After living in the San Gabriel Valley for nearly 30 years, I thought I had seen and done everything nearby until I started researching about the forests of California. Partially due to proximity and also thanks to television news covering various fires over the years, nearby forests like Angeles National Forest, Cleveland National Forest, and San Bernardino National Forest are well known. But the San Dimas Experimental Forest (SDEF) right in my backyard? Until recently I did not even know it existed.
According to the US Forest Service’s Pacific Southwest Research Station, the San Dimas Experimental Forest is the only experimental forest in Southern California. This forest is used to gather data for multiple organizations, such as US Forest Service, USDA, National Atmospheric Deposition Program/National Trends Network, and UNESCO. Established in 1933, it was designed to study hydrology and ecology, but then it grew into many more research opportunities.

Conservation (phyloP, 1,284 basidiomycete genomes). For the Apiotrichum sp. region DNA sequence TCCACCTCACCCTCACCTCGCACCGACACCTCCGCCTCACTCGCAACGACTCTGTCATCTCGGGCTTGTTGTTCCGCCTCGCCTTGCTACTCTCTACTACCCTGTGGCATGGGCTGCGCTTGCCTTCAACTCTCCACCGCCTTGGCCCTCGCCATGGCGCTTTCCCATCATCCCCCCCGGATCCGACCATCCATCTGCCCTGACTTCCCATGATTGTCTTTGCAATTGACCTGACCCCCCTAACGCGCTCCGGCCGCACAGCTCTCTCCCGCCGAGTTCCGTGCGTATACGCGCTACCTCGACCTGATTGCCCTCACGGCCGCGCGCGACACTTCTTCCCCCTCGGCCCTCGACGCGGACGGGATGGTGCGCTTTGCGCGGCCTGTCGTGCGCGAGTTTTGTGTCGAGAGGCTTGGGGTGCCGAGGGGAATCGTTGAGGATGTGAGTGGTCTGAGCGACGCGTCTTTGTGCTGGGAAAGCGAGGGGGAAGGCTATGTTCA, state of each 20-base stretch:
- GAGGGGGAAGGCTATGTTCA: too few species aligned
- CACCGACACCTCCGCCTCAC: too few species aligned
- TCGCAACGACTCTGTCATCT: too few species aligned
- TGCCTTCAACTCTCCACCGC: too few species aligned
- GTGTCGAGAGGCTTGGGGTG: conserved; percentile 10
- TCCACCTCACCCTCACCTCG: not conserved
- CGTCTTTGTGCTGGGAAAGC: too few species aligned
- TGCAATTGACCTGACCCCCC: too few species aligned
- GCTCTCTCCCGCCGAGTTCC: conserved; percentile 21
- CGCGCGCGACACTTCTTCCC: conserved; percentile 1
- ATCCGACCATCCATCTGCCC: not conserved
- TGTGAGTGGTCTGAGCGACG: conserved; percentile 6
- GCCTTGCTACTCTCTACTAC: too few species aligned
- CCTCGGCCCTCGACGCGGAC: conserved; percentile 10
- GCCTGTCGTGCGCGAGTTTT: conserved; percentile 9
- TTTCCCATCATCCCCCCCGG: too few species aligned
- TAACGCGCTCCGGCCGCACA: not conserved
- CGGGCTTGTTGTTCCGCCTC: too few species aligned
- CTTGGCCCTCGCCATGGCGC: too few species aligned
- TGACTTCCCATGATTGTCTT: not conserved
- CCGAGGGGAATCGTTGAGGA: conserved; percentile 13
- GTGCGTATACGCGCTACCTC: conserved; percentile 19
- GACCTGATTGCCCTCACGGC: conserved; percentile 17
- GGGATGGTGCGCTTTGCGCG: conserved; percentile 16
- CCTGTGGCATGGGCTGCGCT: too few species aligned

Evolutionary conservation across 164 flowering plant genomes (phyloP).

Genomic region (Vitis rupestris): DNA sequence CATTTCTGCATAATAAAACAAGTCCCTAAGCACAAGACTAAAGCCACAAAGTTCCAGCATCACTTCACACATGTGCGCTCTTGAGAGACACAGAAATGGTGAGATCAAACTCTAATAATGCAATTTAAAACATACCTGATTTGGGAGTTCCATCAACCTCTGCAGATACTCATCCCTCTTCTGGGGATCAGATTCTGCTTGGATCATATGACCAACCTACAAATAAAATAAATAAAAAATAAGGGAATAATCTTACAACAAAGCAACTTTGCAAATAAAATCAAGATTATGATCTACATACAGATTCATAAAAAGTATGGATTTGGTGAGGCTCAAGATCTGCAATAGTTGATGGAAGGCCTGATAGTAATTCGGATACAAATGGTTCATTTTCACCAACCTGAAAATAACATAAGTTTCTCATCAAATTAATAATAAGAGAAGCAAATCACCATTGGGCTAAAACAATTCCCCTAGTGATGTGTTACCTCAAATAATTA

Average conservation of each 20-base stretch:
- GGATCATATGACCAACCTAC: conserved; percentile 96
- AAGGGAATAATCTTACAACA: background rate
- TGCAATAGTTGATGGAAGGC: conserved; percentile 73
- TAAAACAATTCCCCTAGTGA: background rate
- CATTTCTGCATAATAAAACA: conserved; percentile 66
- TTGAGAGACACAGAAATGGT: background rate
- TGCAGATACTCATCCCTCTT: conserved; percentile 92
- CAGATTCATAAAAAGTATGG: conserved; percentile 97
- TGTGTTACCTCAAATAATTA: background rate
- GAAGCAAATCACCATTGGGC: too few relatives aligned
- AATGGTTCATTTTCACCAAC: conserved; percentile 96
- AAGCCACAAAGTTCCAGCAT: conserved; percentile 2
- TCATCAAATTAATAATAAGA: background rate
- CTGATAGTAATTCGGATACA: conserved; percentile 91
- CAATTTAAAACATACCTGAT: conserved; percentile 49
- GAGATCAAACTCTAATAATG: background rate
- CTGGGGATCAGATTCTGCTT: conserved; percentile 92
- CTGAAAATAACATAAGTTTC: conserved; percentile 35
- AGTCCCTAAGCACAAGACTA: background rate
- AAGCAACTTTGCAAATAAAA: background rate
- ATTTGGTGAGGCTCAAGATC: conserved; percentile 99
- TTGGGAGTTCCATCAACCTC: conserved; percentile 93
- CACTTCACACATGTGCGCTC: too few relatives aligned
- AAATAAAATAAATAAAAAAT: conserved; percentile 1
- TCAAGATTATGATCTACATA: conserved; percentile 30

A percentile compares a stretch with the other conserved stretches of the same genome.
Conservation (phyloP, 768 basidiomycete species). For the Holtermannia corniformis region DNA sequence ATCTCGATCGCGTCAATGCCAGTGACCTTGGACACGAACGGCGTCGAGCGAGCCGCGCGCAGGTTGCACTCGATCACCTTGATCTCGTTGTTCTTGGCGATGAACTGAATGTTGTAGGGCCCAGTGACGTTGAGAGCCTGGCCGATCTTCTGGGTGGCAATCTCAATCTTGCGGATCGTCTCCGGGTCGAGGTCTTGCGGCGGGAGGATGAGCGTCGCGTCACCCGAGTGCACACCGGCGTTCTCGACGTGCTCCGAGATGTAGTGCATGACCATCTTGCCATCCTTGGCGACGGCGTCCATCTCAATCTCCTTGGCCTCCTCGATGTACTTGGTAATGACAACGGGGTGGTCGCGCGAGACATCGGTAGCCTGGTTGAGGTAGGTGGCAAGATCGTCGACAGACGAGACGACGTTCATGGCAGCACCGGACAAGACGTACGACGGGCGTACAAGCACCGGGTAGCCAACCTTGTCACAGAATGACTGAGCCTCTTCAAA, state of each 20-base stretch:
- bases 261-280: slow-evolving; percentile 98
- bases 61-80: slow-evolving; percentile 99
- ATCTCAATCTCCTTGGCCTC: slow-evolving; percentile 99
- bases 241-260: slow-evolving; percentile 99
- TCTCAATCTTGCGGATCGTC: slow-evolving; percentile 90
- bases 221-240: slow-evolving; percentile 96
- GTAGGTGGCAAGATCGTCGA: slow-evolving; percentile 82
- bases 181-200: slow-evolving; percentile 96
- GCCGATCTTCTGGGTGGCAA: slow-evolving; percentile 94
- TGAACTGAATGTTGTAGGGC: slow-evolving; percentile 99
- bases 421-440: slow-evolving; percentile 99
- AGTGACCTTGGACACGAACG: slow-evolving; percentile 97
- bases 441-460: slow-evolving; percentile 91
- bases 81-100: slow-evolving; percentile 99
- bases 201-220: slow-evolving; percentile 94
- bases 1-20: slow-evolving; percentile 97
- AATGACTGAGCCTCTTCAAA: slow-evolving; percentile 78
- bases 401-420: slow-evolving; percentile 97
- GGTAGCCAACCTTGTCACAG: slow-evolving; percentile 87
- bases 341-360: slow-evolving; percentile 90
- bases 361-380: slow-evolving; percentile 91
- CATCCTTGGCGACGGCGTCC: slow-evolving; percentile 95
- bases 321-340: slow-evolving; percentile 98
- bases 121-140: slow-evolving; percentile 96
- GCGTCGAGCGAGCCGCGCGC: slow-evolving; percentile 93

Listed as a Biosphere Reserve through UNESCO’s Man and the Biosphere Programme (MAB). This organization gathers and studies scientific data to investigate just how people relate to their natural environment – a “landscapes for learning”, “experimental ecological reserve” or a “laboratory regions of sustainable development”. According to the MAB, there are 669 biosphere reserves located in 120 countries all over the world. Of that total number, America hosts 47 biosphere reserves. (more…)